This included the 9/11 truther and Obama birther conspiracies, but also the idea that the Food and Drug Administration (FDA) is deliberately withholding a cure for cancer, and that the Federal Reserve intentionally orchestrated the 2008 recession. (Notably, the JFK assassination conspiracy was so widely held that it was excluded from the study.)
Other common conspiracy theories — which run the range of popularity and outlandishness — are that “chemtrails” left by planes are part of a secret government mind-control spraying program, that the school shootings at Sandy Hook and Parkland were “false flag” operations, that the government is covering up the truth about UFOs, and of course the more “science-related” ones that the Earth is flat, that global warming is a hoax, that some corporations are intentionally creating toxic GMOs, and that COVID-19 is caused by 5G cell phone towers.
In its most basic form, a conspiracy theory is a non-evidentially justified belief that some tremendously unlikely thing is nonetheless true, but we just don’t realize it because there is a coordinated campaign run by powerful people to cover it up. Some have contended that conspiracy theories are especially prevalent in times of great societal upheaval. And, of course, this explains why conspiracy theories are not unique to modern times. As far back as the great fire of Rome in 64 AD, we saw conspiracy theories at work, when the citizens of Rome became suspicious over a weeklong blaze that consumed almost the entire city — while the emperor Nero was conveniently out of town. Rumors began to spread that Nero had started it in order to rebuild the city in his own design. While there was no evidence that this was true (nor for the legend that Nero sang while the city burned), Nero was apparently so upset by the accusation that he started his own conspiracy theory that it was in fact the Christians who were responsible, which led to the prevalence of burning them alive.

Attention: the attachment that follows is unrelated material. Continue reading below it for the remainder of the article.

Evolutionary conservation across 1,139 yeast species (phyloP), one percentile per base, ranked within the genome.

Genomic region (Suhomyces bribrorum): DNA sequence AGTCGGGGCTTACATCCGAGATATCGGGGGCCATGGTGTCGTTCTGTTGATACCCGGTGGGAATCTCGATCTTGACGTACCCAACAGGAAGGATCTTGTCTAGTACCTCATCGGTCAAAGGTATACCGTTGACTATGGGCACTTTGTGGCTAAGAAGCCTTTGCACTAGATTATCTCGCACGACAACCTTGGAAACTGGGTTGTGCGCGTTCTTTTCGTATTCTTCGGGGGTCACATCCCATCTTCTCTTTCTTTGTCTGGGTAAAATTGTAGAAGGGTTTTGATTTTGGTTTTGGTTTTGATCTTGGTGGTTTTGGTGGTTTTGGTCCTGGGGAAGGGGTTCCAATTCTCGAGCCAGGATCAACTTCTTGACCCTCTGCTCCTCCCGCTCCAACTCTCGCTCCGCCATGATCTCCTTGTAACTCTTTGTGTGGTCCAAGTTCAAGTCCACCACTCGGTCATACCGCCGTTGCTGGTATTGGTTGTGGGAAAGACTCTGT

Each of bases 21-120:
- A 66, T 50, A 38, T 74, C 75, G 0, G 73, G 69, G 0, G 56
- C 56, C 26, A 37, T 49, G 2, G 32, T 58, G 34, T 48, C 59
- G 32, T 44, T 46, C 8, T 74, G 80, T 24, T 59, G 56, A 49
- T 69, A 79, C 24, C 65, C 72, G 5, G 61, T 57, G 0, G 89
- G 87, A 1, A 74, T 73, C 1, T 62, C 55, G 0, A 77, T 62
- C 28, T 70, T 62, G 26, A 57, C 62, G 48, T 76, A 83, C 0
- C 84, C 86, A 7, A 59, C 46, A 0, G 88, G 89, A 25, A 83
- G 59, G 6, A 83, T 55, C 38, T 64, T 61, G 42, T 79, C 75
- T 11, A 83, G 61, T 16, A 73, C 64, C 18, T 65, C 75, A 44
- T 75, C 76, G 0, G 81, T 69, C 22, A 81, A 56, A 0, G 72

Here one understands immediately why conspiracy theories are anathema to scientific reasoning. In science, we test our beliefs against reality by looking for disconfirming evidence. If we find only evidence that fits our theory, then it might be true. But if we find any evidence that disconfirms our theory, it must be ruled out. With conspiracy theories, however, they don’t change their views even in the face of disconfirming evidence (nor do they seem to require much evidence, beyond gut instinct, that their views are true in the first place). Instead, conspiracy theorists tend to use the conspiracy itself as a way to explain any lack of evidence (because the clever conspirators must be hiding it) or the presence of evidence that disconfirms it (because the shills must be faking it). Thus, lack of evidence in favor of a conspiracy theory is in part explained by the conspiracy itself, which means that its adherents can count both evidence and lack of evidence in their favor.
Virtually all conspiracy theorists are what I call “cafeteria skeptics.” Although they profess to uphold the highest standards of reasoning, they do so inconsistently. Conspiracy theorists are famous for their double standard of evidence: they insist on an absurd standard of proof when it concerns something they do not want to believe, while accepting with scant to nonexistent evidence whatever they do want to believe. We have already seen the weakness of this type of selective reasoning with cherry-picking evidence. Add to this a predilection for the kind of paranoid suspicion that underlies most conspiracy-minded thinking, and we face an almost impenetrable wall of doubt. When a conspiracy theorist indulges their suspicions about the alleged dangers of vaccines, chemtrails, or fluoride — but then takes any contrary or debunking information as itself proof of a cover-up — they lock themselves in a hermetically sealed box of doubt that no amount of facts could ever get them out of. For all of their protests of skepticism, most conspiracy theorists are in fact quite gullible.
Belief in the flatness of the Earth is a great example. Time and again at FEIC 2018, I heard presenters say that any scientific evidence in favor of the curvature of the Earth had been faked. “There was no Moon landing; it happened on a Hollywood set.” “All the airline pilots and astronauts are in on the hoax.” “Those pictures from space are Photoshopped.” Not only did disconfirming evidence of these claims not cause the Flat Earthers to give up their beliefs, it was used as more evidence for the conspiracy! And of course to claim that the devil is behind the whole cover-up about Flat Earth could there be a bigger conspiracy theory? Indeed, most Flat Earthers would admit that themselves. A similar chain of reasoning is often used in climate change denial. President Trump has long held that global warming is a “Chinese hoax” meant to undermine the competitiveness of American manufacturing.